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NCJ Number: 249898 Find in a Library
Title: Role of Interface Shape on the Impact Characteristics and Cranial Fracture Patterns Using the Immature Porcine Head Model
Journal: Journal of Forensic Sciences  Dated:September 2016  Pages:Online
Author(s): P. E. Vaughan; C. C. M. Vogelsberg
Date Published: September 2016
Page Count: 0
Sponsoring Agency: National Institute of Justice (NIJ)
Washington, DC 20531
Grant Number: 2011-DN-BX-K540
Document: PDF
Type: Report (Grant Sponsored); Report (Study/Research); Research (Applied/Empirical)
Format: Article; Document (Online)
Language: English
Country: United States of America
Annotation: This study documented impact biomechanics and fracture characteristics of infant porcine skulls dropped onto flat, curved, edged, and focal surfaces.
Abstract: Results showed that the energy needed for fracture initiation was nearly four times higher against a flat surface than against the other surfaces. Although characteristic measures of fracture, such as number and length of fractures, did not vary with impact surface shape, the fracture patterns did depend on impact surface shape. Experimental impacts against the flat surface produced linear fractures initiating at sutural boundaries peripheral to the point of impact (POI); however, more focal impacts produced depressed fractures initiating at the POI. These findings support the case-based forensic literature that suggests cranial fracture patterns depend on impact surface shape and that fracture initiation energy is lower for more focal impacts. (Publisher abstract modified)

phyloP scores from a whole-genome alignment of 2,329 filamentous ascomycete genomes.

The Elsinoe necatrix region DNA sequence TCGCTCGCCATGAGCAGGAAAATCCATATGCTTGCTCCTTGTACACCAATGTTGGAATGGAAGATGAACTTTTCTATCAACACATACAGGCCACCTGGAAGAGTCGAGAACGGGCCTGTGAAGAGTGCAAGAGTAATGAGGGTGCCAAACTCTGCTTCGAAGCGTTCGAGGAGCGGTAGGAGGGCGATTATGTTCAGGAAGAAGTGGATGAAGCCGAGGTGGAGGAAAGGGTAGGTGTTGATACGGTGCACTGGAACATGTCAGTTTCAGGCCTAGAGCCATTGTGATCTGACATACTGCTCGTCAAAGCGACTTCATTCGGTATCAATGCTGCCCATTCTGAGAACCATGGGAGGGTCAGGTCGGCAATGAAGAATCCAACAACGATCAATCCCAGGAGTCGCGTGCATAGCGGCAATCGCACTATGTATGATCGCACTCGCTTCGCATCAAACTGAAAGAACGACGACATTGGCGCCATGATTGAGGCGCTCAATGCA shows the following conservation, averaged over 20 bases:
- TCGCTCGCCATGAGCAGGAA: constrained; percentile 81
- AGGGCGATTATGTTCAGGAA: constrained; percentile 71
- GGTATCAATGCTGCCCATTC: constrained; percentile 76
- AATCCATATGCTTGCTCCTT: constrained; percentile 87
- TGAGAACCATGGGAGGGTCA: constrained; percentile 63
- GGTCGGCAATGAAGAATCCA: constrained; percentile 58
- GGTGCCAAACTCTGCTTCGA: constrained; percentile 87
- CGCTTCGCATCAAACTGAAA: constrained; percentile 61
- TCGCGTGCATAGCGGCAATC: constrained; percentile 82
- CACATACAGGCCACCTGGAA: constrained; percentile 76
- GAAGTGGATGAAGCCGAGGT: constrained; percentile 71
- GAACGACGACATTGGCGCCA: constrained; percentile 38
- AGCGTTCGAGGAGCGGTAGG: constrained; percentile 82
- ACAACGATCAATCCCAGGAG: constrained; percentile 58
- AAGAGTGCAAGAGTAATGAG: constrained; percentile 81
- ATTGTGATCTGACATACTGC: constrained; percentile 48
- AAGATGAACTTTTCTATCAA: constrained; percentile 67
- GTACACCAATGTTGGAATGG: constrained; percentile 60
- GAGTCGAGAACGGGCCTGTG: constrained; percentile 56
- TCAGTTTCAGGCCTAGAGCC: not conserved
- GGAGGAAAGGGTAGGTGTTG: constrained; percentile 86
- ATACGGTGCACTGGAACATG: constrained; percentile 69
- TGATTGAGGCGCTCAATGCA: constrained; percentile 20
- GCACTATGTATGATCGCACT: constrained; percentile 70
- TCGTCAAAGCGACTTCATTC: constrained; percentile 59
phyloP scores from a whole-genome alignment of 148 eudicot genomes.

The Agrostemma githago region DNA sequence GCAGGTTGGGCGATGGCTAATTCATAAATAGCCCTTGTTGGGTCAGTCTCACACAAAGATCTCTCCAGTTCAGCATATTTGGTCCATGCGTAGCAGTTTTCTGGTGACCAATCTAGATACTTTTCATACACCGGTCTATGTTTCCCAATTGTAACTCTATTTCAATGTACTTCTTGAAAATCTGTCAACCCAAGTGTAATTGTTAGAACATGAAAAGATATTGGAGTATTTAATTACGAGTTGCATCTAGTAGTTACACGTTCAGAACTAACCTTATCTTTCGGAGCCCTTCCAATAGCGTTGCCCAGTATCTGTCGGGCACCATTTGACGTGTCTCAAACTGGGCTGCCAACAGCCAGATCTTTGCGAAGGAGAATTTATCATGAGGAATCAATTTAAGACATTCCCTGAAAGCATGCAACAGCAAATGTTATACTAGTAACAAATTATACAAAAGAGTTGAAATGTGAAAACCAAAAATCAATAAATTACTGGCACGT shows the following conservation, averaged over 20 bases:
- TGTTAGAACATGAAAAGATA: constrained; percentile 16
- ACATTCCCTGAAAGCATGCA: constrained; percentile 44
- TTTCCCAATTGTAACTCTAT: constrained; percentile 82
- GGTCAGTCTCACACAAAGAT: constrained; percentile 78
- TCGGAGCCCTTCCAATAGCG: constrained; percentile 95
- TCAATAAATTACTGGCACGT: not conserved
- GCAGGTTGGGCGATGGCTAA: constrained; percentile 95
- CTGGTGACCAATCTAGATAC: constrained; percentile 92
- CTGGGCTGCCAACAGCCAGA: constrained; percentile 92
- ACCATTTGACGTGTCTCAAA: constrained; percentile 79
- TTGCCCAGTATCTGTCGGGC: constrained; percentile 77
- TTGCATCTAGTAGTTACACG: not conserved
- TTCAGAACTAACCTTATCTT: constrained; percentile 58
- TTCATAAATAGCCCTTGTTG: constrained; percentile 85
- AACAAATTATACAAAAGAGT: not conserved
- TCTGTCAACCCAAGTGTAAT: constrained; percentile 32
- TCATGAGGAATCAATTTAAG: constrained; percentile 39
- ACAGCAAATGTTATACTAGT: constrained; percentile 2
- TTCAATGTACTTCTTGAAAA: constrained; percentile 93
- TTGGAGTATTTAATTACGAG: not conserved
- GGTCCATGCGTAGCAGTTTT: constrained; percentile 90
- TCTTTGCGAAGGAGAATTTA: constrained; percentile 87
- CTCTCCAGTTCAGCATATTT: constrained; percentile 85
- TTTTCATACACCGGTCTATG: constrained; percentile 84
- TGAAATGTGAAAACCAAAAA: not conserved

Main Term(s): Forensics/Forensic Sciences
Index Term(s): Blunt force trauma injuries; Bone analysis; Injury investigations; Investigative techniques; NIJ grant-related documents; NIJ Resources
Note: Presented in part at the 67th Annual Meeting of the American Academy of Forensic Sciences, February 16-21, 2015, in Orlando, FL. Supported by Award No. 2011-DN-BX-K540, awarded by the National Institute of Justice, Office of Justice Programs, U.S. Department of Justice. The opinions, findings, and conclusions or recommendations expressed in this publication are those of the author(s) and do not necessarily reflect those of the Department of Justice.
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